In the defensive backfield, cornerback Nick Nelson, a Hawaii transfer, is expected to step in for Sojourn Shelton, who is now fighting for a roster spot with the Arizona Cardinals. On the last line, play-making safety D’Cota Dixon, who snagged four picks last year and sealed a pair of wins against LSU and Nebraska with last-minute heroics, will try and bring along corner-turned-safety Natrell Jamerson; after an up-and-down spring, it seems like the secondary as a whole has started to congeal. Given that’s the only area Big Ten teams could have hoped to exploit, it seems safe to say the Wisconsin defense as a whole, barring some Michigan State-like plunge, will fucking rule yet again this year.
Troy Fumagalli is a goddamn man. He’s what Bill Belichick would come out of the lab with while cackling and muttering to himself, “Now I have two.” He’s an unbelievable specimen, a team leader in receptions, and a sure-fire future NFL player. And he does it all with only has four fingers on his left hand. Fumagalli is the tight end you’ve been waiting for.
Outside of Penn State’s Mike Gesicki (and maybe Oklahoma’s Mark Andrews) there’s really no other tight end in college football that even deserves to be mentioned in the same sentence as Fumagalli. The hulking, versatile Illinois native led his team in receptions last year, a team that, unlike the Sooners and Nittany Lions, was not blessed with a top-10 quarterback or pass-heavy, high-scoring offensive scheme. Hook him up with Baker Mayfield or Trace McSorley and I can nearly promise you Fumagalli would walk away with an 800-yard season.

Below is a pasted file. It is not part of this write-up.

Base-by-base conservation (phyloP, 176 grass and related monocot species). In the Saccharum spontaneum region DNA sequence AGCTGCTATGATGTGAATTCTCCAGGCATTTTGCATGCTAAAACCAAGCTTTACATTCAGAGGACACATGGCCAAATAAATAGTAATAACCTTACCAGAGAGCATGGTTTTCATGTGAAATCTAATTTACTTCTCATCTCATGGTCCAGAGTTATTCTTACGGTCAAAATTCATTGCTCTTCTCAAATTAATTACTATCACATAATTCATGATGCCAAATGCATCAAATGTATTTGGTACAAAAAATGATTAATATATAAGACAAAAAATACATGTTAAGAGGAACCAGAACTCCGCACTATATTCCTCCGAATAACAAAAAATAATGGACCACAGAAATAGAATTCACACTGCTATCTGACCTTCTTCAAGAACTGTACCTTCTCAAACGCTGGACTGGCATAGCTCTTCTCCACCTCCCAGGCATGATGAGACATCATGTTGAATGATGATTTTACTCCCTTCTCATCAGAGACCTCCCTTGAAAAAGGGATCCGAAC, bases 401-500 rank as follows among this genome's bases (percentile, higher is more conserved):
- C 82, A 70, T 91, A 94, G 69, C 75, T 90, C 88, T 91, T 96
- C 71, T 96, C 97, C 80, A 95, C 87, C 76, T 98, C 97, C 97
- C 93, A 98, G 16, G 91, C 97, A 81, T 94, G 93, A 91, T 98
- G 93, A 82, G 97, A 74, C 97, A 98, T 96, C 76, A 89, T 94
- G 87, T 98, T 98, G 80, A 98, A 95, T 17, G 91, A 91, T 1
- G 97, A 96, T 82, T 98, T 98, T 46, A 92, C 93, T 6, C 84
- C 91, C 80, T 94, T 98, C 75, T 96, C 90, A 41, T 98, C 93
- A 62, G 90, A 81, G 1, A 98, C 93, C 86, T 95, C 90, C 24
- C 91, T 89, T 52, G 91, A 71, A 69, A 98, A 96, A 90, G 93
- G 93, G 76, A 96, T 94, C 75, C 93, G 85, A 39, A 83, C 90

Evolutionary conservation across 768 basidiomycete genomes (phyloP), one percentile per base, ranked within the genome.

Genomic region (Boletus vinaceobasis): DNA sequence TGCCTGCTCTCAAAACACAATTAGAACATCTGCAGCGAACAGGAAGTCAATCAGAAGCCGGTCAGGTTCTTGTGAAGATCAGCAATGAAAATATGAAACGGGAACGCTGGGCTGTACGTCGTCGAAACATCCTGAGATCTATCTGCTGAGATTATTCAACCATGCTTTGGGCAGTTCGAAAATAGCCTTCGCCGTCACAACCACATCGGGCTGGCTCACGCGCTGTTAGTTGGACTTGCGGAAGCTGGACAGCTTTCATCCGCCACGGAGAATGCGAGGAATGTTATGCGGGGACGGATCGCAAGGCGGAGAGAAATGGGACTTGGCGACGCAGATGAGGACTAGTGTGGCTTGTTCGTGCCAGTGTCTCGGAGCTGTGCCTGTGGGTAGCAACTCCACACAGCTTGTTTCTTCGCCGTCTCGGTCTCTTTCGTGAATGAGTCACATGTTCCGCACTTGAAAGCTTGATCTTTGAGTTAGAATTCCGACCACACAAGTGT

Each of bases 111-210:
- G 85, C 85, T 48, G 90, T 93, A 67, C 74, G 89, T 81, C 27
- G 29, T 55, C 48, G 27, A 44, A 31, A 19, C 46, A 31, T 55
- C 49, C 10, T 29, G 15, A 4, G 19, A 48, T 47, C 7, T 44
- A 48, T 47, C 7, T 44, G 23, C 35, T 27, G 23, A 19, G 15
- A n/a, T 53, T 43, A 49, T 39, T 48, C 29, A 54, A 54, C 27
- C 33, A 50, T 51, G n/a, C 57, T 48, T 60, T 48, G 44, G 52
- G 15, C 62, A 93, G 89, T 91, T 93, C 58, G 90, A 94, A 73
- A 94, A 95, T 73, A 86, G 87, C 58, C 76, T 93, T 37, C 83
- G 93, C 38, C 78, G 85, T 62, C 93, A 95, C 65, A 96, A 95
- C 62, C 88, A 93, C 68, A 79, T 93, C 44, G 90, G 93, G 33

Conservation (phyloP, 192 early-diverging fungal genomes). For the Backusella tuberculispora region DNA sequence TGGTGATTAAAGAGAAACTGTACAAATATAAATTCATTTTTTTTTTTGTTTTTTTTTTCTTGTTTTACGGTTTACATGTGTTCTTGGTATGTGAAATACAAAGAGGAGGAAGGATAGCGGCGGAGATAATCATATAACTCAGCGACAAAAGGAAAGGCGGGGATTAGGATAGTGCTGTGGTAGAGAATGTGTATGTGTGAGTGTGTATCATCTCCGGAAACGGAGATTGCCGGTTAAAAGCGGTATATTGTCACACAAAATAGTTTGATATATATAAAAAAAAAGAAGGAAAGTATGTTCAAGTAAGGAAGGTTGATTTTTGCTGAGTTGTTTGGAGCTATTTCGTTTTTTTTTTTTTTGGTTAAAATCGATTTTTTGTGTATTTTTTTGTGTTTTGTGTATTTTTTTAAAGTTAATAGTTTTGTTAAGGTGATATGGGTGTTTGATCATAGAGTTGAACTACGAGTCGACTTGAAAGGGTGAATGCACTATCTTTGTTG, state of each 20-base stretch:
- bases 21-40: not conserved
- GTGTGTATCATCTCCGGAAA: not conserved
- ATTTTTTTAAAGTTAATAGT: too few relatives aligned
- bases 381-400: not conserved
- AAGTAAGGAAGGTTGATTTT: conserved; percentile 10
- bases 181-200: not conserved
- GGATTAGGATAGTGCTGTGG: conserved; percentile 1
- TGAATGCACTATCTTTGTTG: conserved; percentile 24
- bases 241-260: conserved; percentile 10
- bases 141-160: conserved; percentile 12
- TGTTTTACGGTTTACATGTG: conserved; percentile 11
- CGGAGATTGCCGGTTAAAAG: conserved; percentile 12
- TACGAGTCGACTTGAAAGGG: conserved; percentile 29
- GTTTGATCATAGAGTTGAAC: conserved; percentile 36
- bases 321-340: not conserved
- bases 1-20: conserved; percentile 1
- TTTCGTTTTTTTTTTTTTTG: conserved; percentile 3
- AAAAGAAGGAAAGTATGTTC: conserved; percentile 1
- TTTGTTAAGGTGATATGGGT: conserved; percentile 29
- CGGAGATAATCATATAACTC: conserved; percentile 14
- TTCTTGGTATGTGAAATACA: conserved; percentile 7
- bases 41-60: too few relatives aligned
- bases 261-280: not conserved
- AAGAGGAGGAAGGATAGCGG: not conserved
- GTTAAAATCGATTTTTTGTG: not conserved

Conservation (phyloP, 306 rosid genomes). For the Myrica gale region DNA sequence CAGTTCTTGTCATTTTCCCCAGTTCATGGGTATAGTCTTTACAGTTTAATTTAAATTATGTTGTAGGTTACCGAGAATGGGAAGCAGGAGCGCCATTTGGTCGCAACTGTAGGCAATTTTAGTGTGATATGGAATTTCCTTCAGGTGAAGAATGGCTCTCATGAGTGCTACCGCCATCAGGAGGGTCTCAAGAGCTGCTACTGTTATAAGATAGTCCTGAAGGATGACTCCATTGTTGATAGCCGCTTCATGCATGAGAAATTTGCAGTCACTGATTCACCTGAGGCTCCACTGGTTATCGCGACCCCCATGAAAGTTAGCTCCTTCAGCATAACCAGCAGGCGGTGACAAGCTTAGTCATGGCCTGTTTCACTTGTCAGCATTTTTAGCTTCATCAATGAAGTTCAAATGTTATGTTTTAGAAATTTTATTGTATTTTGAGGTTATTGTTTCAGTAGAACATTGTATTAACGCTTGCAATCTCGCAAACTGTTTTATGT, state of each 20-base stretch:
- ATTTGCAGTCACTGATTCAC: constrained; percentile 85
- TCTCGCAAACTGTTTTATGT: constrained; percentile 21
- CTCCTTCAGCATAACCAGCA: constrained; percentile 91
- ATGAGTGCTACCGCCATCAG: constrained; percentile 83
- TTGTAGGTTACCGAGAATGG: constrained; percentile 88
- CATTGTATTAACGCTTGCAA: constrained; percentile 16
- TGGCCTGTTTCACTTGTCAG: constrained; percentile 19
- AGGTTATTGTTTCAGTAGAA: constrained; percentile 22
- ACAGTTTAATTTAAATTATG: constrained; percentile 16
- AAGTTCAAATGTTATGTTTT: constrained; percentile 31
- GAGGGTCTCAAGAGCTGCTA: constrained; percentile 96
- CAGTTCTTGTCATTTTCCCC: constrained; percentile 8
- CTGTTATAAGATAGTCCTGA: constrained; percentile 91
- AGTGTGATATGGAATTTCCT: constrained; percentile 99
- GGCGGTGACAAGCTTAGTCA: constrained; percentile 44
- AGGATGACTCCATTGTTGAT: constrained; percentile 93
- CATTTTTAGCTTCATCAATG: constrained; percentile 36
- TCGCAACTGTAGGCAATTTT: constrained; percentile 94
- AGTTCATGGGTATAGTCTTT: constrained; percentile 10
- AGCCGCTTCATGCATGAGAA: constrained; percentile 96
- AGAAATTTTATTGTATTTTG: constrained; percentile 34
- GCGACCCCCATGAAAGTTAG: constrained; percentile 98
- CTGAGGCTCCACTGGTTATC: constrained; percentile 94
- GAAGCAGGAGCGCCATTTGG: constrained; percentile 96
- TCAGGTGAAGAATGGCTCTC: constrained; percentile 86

A three-star recruit that Wisconsin only offered a 2/3 scholarship—two years as an unpaid walk-on, three years as an unpaid but tuition-covered player—Fumagalli will now head into his senior season with a focus on improving his blocking technique and bumping up his stat-sheet numbers, per an interview with Land of 10. Considering his overall work, as well as his masterful bowl performance that apparently left Western Michigan head coach P.J. Fleck both terrified and a little aroused, Fumagalli really doesn’t have much to accomplish other than boosting his already-high draft stock. Another year of exquisite Big Ten play should bring in plenty of awards and a trip to wherever the hell the NFL Draft is held next spring.
Yes. The Badgers have the pieces to make a run at the playoff. They’ve got back a monstrous defensive front, a stingy secondary, a returning starting quarterback, a versatile and capable receiving corps, and a cadre of capable running backs; as long as the injury bug doesn’t infest the Badgers locker room, this team deserves to be named right alongside Ohio State and Michigan as playoff favorites to emerge from and win the Big Ten.
So far, the biggest knock I can find is Wisconsin’s non-conference schedule—the selection committee will not be impressed by wins against Utah State, FAU, or BYU, so the Badgers better be damn near perfect in conference play if they want a real shot at a postseason game that people actually care about.
Sept. 1: Utah State
Sept. 9: FAU
Sept. 16: @ BYU
Sept. 30: Northwestern
Oct. 7: @ Nebraska
Oct. 14: Purdue
Oct. 21: Maryland
Oct. 28: @ Illinois
Nov. 4: @ Indiana
Nov. 11: Iowa
Nov. 18: Michigan
Nov. 25: @ Minnesota
Correction (5:27 p.m. ET): This article originally stated Corey Clement would be the team’s starting running back. However, Clement is now a member of the Philadelphia Eagles. The post has been updated to reflect this.